What Is It, Causes, Signs, Symptoms, and More
Author:Ahmed A. Abu Ajeene, M.B.B.S
Editors:Anna Hernández, MD,Emily Miao, PharmD,Kelsey LaFayette, DNP, RN, FNP-C
Illustrator:Jessica Reynolds, MS
Copyeditor:David G. Walker
What is anasarca?
What is the difference between anasarca and edema?
Anasarca is a form of extreme, generalized edema, which is when fluid accumulation causes a palpable swelling throughout the entire body.
In general, edema occurs when there are changes in one of the two forces that determine fluid movement across capillary walls: hydrostatic pressure and oncotic pressure. Capillary hydrostatic pressure causes fluid to flow from the capillaries and into the interstitial space, or the space between cells; whereas capillary oncotic pressure draws this fluid back into the capillary. Oncotic pressure is a type of pressure exerted by the cells and proteins present in blood, like albumin, which is produced in the liver. When taking into account these two forces, only a very small amount of fluid leaks into the interstitial space, and that fluid is typically picked up by the capillaries of the lymphatic system.
What causes anasarca?
Anasarca arises from disorders that cause an imbalance between hydrostatic and oncotic pressure, causing more fluid to leak from the capillaries into the interstitial space. Hydrostatic pressure can increase in cases of heart and kidney failure as well as in cases of venous obstruction. On the other hand, oncotic pressure decreases when there’s a low concentration of albumin in the blood, or hypoalbuminemia. This can happen when the production of albumin is decreased, like in cases of liver cirrhosis as well as with nephrotic syndrome where albumin and other proteins are lost in the urine. Other causes of anasarca include burns, trauma, and malignancy: all of which increase capillary permeability, thereby allowing more fluid to leak from the capillaries. Although rare, anasarca can be a side effect of certain medications, including steroids and calcium channel blockers.
How is anasarca diagnosed?
The diagnosis of anasarca begins with a medical history and physical exam, which may show symptoms of anasarca, including weight gain, changes in heart rate, failure of multiple organs, and generalized swelling all over the body. In cases where there’s fluid accumulation around the lungs, there may be signs of pulmonary edema, including shortness of breath, coughing, wheezing, and chest pain. In extreme cases, the extra fluid around the lungs can impair gas exchange, leading to acute respiratory distress syndrome, which can be life-threatening. A physical exam is typically followed by blood tests to assess kidney and liver functions and determine the underlying cause. Finally, additional tests may be performed, including an echocardiogram to assess heart function, and a chest X-ray if pulmonary edema is suspected.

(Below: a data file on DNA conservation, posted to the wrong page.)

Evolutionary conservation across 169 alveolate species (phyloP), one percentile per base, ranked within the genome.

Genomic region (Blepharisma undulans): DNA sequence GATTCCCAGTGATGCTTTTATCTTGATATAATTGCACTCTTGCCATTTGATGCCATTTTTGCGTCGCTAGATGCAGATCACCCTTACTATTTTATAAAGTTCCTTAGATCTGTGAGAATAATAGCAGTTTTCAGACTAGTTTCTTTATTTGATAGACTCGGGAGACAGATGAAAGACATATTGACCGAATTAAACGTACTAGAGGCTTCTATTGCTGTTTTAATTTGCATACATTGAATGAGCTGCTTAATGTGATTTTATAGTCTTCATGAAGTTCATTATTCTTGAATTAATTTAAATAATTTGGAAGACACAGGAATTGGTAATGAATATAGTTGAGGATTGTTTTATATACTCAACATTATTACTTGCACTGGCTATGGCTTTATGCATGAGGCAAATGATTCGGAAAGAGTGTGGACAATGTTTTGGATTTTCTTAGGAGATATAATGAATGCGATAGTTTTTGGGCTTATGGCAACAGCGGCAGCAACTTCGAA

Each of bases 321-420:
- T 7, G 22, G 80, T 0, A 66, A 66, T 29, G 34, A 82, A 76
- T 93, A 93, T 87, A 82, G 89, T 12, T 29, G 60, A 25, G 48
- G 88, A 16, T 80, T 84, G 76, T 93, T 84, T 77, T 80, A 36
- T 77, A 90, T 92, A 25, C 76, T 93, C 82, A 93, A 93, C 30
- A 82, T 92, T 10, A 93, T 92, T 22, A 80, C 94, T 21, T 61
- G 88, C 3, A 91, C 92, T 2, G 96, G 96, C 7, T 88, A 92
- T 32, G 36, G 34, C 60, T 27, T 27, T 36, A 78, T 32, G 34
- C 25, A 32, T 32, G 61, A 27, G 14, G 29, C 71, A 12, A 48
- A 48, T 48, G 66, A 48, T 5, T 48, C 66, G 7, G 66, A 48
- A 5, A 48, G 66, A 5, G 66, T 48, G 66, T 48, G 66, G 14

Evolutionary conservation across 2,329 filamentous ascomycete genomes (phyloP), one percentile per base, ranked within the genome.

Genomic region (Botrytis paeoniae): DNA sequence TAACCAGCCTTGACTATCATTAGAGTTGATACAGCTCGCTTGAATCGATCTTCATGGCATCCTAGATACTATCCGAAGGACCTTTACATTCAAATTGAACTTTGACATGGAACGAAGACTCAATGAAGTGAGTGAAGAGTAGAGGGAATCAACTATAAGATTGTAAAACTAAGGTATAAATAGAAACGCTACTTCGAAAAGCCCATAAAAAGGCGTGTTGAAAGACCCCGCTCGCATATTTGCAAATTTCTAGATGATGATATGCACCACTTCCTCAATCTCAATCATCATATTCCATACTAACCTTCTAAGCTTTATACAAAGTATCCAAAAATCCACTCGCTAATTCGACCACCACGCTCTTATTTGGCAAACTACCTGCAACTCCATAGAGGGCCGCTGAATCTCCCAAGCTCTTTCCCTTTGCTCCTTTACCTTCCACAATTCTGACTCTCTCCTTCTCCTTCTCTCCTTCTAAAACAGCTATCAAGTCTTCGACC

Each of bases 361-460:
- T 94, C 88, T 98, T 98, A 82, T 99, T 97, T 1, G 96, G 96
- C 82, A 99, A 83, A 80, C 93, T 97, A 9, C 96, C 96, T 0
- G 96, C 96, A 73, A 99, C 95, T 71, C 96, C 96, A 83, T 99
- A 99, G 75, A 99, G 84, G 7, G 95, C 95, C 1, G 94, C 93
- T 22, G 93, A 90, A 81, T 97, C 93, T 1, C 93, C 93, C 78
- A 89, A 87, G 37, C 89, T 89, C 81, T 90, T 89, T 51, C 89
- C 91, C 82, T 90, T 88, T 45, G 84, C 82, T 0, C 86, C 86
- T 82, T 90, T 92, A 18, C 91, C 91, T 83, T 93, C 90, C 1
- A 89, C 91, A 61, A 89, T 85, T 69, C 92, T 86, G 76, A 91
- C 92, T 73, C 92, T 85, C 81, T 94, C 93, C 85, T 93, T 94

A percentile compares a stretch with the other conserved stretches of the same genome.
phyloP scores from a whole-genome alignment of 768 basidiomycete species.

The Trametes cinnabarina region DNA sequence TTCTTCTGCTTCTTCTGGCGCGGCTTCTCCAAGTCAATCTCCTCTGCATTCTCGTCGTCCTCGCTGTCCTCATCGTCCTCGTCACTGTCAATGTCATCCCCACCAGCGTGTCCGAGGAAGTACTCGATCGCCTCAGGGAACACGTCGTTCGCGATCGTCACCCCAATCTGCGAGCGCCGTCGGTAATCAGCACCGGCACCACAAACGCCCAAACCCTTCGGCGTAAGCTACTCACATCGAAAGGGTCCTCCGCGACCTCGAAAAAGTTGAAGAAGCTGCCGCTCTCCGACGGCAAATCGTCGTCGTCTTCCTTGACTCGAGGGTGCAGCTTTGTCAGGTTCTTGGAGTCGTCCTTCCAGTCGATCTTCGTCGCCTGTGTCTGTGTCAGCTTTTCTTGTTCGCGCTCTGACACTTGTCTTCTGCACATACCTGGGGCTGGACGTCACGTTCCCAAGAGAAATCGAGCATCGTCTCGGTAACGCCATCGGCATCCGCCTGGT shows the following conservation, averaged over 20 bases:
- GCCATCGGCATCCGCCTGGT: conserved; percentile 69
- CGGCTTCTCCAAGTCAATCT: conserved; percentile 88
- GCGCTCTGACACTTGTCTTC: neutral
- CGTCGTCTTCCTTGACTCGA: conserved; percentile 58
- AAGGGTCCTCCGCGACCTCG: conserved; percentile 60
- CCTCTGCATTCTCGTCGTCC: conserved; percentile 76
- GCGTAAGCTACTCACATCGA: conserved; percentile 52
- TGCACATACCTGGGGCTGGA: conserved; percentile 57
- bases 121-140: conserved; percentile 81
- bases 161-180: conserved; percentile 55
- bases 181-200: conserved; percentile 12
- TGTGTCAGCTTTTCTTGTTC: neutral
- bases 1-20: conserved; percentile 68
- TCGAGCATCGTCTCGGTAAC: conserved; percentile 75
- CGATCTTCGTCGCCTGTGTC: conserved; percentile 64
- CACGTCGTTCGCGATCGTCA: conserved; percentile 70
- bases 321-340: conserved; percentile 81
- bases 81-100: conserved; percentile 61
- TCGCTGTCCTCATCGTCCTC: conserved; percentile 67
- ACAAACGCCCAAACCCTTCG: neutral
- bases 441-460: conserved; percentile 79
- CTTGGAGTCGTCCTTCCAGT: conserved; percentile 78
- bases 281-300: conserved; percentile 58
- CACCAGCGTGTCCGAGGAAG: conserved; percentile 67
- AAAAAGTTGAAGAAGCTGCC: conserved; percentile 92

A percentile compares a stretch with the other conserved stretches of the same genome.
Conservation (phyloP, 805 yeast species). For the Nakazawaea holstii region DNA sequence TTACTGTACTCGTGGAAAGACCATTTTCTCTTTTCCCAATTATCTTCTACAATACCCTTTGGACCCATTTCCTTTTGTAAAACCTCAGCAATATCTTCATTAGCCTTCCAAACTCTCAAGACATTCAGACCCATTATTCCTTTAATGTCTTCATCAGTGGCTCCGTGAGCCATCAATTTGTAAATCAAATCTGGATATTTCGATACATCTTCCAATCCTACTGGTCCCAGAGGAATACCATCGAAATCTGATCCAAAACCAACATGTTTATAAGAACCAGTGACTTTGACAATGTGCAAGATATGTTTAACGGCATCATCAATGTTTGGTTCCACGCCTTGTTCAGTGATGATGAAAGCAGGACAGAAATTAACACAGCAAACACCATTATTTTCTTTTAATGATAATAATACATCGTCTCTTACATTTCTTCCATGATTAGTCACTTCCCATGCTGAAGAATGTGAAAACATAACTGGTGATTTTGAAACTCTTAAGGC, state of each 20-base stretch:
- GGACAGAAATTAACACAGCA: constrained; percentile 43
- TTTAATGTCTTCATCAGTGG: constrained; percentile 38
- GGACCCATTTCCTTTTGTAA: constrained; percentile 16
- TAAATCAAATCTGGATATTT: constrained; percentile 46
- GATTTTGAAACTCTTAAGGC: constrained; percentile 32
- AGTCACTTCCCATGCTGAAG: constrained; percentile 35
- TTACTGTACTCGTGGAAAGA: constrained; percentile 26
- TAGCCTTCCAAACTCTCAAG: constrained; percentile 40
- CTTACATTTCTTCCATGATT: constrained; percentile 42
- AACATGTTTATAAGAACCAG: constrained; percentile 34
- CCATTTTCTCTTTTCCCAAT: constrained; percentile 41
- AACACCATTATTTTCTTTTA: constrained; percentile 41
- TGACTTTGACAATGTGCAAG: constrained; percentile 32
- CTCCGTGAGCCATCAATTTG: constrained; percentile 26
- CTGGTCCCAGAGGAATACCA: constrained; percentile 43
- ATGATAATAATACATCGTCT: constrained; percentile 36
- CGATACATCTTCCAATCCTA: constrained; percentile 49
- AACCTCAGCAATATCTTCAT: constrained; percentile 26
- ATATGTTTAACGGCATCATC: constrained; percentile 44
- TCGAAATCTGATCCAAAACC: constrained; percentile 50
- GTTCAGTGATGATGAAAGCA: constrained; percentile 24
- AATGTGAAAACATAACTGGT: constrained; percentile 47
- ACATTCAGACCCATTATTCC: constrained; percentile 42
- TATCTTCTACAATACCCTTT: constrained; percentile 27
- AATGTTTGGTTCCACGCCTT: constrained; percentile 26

How is anasarca treated?
The treatment of anasarca focuses on addressing the underlying cause when possible. For example, in cases where anasarca is caused by heart failure, treatment may include diuretic medications, including furosemide (i.e., loop diuretic) and spironolactone (i.e., potassium-sparing diuretic) as well as vasodilator medications, like ACE inhibitors. These medications cause dilation of the blood vessels, making it easier for fluid to return into the capillaries. Individuals undergoing treatment of anasarca may lose up to two to three liters of fluid in a 24-hour period due to the excess fluid accumulation.
What are the most important facts about anasarca?
Anasarca is a medical condition characterized by an extreme and generalized form of edema, which is fluid accumulation in the interstitial space. This fluid accumulation is caused by disorders that lead to an imbalance between the two forces controlling the movement of fluid across blood vessels called hydrostatic pressure and oncotic pressure. The most common causes of anasarca include heart failure, renal failure, cirrhosis, and pregnancy. Diagnosis of anasarca is mostly clinical, and it is based on the medical history and signs of generalized edema on a physical exam. Treatment of anasarca focuses on addressing the underlying cause of fluid accumulation when possible.
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Resources for research and reference
Kattula, S. R. S. T., Avula, A., & Baradhi, K. M. (2022, February 10). Anasarca. In StatPearls. Retrieved February 27, 2022, from https://www.ncbi.nlm.nih.gov/books/NBK519013/Hemodynamic Disorders, Thromboembolism, and Shock. (2018). In Kumar, V., Abbas, A. K., Aster, J. C., & Perkins, J. A. (Eds.), Robbins basic pathology (10th ed., pp. 98-100). Elsevier.